Detectify security researcher Linus Särud has reported a weakness in popular Firefox security tool NoScript that allows attackers to have their malware whitelisted.
Such folk will be disappointed to learn that Särud (@_zulln) says attackers could upload their net menace of choice to any free Google subdomain and have it slip through NoScript's defences.
The researcher says blanket whitelisting of googleapis.com means he was able to create a script that could pass default NoScript configurations and be executed within user browsers.
"My first thought was to try to find some interesting subdomain to any of these domains, such as an old forgotten domain still pointing to a service online, Särud says.
"As all subdomains also are whitelisted, I understood storage.googleapis.com would work just fine.
Särud notified NoScript which quickly altered the whitelist entry for googleapis.com to instead allow only Google's hosted libraries at ajax.googleapis.com.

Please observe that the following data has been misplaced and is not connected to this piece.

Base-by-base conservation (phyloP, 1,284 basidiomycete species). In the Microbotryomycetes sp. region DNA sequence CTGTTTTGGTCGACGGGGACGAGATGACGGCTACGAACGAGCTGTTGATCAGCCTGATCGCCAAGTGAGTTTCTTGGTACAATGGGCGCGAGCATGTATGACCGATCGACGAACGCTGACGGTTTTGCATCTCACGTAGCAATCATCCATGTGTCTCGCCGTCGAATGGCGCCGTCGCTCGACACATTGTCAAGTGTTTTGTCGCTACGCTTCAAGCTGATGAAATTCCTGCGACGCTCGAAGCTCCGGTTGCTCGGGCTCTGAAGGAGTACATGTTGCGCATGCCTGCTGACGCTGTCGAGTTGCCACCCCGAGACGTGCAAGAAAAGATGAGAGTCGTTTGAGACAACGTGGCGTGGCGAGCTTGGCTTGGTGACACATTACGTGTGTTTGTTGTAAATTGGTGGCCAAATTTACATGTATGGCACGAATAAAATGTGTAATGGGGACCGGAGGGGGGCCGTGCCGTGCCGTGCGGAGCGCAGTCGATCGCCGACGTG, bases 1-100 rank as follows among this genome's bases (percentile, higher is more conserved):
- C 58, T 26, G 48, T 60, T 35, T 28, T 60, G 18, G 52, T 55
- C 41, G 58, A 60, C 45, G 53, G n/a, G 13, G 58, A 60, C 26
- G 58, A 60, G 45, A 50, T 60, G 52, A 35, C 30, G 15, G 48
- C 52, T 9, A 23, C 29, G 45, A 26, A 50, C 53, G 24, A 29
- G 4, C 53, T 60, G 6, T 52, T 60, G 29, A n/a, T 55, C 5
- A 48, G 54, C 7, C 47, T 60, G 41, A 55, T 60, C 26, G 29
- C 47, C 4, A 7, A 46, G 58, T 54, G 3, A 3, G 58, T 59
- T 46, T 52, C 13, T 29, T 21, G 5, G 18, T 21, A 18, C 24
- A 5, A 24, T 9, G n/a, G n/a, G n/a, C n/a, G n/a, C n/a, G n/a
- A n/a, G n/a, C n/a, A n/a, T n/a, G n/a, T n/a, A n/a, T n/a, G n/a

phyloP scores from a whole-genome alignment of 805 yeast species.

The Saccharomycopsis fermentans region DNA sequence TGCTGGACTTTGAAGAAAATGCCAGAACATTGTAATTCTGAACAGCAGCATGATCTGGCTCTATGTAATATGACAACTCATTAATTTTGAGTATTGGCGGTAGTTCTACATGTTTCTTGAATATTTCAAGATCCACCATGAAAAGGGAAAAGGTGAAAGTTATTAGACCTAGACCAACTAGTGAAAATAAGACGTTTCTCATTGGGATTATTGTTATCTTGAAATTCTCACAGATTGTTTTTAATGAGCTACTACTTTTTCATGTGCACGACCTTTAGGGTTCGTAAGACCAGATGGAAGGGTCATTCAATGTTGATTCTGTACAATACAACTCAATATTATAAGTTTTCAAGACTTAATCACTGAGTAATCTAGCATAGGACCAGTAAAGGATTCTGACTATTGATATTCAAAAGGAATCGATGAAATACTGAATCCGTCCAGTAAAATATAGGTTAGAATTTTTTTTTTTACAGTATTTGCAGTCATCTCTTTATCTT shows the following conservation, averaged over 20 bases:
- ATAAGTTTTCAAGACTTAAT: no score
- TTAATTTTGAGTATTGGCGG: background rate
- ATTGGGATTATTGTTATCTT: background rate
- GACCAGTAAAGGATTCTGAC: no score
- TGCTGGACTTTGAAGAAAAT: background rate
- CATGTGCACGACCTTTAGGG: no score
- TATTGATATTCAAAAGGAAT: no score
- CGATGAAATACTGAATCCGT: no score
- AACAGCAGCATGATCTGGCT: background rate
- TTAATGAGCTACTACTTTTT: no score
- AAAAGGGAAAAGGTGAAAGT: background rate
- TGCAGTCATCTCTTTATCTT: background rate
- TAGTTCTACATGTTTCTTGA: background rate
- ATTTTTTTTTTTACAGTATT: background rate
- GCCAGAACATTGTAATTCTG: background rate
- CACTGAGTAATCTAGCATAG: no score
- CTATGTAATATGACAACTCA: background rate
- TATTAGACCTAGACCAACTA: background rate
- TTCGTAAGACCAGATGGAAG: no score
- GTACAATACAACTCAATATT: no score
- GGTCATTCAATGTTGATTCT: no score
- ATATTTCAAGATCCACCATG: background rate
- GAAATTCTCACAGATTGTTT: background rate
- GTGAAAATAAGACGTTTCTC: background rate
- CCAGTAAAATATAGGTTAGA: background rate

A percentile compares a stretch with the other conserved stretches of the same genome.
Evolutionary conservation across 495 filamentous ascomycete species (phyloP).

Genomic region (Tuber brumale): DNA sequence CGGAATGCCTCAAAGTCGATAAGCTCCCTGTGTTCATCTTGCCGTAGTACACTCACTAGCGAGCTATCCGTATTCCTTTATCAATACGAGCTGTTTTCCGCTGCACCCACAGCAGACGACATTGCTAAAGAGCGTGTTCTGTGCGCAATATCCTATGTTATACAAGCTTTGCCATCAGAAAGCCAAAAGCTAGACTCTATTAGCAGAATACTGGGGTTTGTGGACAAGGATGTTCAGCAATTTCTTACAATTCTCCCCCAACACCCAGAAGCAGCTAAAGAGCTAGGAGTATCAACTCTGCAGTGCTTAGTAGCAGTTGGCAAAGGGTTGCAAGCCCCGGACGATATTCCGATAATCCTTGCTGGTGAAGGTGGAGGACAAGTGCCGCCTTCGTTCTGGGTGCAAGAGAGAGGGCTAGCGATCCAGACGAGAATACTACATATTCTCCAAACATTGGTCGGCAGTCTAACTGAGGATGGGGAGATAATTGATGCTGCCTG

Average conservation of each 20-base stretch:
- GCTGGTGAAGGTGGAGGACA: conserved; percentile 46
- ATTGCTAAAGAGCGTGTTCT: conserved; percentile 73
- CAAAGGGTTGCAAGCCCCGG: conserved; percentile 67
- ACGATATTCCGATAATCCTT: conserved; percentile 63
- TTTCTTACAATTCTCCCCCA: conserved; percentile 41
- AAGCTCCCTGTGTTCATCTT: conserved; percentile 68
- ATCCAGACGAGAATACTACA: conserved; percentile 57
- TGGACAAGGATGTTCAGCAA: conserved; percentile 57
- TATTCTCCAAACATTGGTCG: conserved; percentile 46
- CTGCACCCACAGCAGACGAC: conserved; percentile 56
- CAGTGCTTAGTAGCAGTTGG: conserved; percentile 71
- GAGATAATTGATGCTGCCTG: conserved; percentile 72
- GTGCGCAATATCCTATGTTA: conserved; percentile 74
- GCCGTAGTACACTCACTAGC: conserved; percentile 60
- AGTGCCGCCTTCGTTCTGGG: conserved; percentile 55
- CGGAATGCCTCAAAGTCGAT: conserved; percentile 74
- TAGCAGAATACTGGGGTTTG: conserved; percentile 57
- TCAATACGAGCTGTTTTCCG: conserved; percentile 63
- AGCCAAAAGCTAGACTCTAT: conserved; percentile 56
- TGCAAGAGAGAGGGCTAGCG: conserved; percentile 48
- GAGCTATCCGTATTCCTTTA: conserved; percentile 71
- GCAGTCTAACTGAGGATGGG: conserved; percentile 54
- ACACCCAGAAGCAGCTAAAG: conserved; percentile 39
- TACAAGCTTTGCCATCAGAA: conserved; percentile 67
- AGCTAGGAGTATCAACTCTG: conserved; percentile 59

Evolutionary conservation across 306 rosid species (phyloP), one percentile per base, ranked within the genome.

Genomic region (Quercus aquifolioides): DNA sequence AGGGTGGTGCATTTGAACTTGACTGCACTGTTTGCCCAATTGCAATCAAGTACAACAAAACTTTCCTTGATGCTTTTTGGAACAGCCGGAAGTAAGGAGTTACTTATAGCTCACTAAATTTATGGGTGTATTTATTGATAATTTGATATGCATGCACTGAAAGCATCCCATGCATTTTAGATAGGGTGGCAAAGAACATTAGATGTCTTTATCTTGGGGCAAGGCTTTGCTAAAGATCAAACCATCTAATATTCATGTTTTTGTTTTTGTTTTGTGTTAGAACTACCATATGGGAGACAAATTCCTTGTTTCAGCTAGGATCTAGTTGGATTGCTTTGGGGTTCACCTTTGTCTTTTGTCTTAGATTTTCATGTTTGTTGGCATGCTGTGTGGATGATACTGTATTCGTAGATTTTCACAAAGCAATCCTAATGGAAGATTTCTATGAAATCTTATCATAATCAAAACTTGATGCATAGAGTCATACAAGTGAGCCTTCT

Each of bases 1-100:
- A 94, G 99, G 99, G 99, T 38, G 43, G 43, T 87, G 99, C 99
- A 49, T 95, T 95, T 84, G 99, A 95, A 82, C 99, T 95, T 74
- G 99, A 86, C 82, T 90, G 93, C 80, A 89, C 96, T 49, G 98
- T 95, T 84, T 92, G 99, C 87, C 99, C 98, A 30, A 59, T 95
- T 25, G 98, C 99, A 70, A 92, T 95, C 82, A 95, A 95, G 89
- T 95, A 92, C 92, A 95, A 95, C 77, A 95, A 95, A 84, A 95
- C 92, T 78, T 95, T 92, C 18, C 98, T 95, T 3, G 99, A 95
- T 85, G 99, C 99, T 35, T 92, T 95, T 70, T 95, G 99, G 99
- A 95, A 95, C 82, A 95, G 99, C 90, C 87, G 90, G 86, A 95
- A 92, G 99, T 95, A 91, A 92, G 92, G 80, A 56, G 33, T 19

The researcher probed NoScript after fellow hacker Matthew Bryant (@IAmMandatory) found a host of disused default whitelisted domains and purchased one to successfully launch attacks that bypassed default installations.
Bryant intended to launch a store cross-site scripting attack on a subdomain trusted by default for any out-of-the-box whitelisted domains.
"I encourage [everyone] to please purge your whitelist. Remove everything you don't trust," Bryant says.
"It is my opinion that universal bypasses for NoScript should actually be quite easy to find since the default whitelist exposes so much surface area."
NoScript users can review their whitelists through the options feature. ®